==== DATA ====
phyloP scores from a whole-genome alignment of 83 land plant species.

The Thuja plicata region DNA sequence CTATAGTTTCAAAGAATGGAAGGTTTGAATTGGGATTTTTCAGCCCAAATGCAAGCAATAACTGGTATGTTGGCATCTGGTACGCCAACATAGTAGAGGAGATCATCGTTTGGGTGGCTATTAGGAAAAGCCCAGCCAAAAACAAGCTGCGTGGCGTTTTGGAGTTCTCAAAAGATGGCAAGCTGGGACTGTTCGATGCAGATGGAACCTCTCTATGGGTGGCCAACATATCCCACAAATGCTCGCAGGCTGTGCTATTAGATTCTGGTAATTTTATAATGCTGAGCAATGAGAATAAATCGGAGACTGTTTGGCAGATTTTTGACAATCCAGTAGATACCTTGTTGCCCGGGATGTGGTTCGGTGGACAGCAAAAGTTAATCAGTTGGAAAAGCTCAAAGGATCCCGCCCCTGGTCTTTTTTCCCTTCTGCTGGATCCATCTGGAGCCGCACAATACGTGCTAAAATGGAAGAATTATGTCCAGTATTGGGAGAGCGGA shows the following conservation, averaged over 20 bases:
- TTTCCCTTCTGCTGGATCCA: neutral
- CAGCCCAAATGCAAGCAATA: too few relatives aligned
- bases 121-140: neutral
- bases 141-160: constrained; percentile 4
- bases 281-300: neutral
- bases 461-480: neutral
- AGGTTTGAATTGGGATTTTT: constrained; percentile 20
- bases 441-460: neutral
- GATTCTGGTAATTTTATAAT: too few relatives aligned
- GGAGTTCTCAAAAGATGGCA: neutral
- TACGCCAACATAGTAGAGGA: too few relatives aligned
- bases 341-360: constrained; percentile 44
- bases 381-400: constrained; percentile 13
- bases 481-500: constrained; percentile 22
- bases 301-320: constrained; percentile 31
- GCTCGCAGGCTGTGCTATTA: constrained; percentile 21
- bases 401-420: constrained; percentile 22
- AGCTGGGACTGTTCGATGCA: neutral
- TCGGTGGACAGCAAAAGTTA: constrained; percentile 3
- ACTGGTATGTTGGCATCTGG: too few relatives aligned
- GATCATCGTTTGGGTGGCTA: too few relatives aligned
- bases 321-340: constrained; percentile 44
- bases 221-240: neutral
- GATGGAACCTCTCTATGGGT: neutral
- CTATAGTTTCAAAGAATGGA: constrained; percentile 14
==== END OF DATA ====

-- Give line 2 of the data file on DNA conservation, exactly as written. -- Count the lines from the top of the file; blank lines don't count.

The Thuja plicata region DNA sequence CTATAGTTTCAAAGAATGGAAGGTTTGAATTGGGATTTTTCAGCCCAAATGCAAGCAATAACTGGTATGTTGGCATCTGGTACGCCAACATAGTAGAGGAGATCATCGTTTGGGTGGCTATTAGGAAAAGCCCAGCCAAAAACAAGCTGCGTGGCGTTTTGGAGTTCTCAAAAGATGGCAAGCTGGGACTGTTCGATGCAGATGGAACCTCTCTATGGGTGGCCAACATATCCCACAAATGCTCGCAGGCTGTGCTATTAGATTCTGGTAATTTTATAATGCTGAGCAATGAGAATAAATCGGAGACTGTTTGGCAGATTTTTGACAATCCAGTAGATACCTTGTTGCCCGGGATGTGGTTCGGTGGACAGCAAAAGTTAATCAGTTGGAAAAGCTCAAAGGATCCCGCCCCTGGTCTTTTTTCCCTTCTGCTGGATCCATCTGGAGCCGCACAATACGTGCTAAAATGGAAGAATTATGTCCAGTATTGGGAGAGCGGA shows the following conservation, averaged over 20 bases: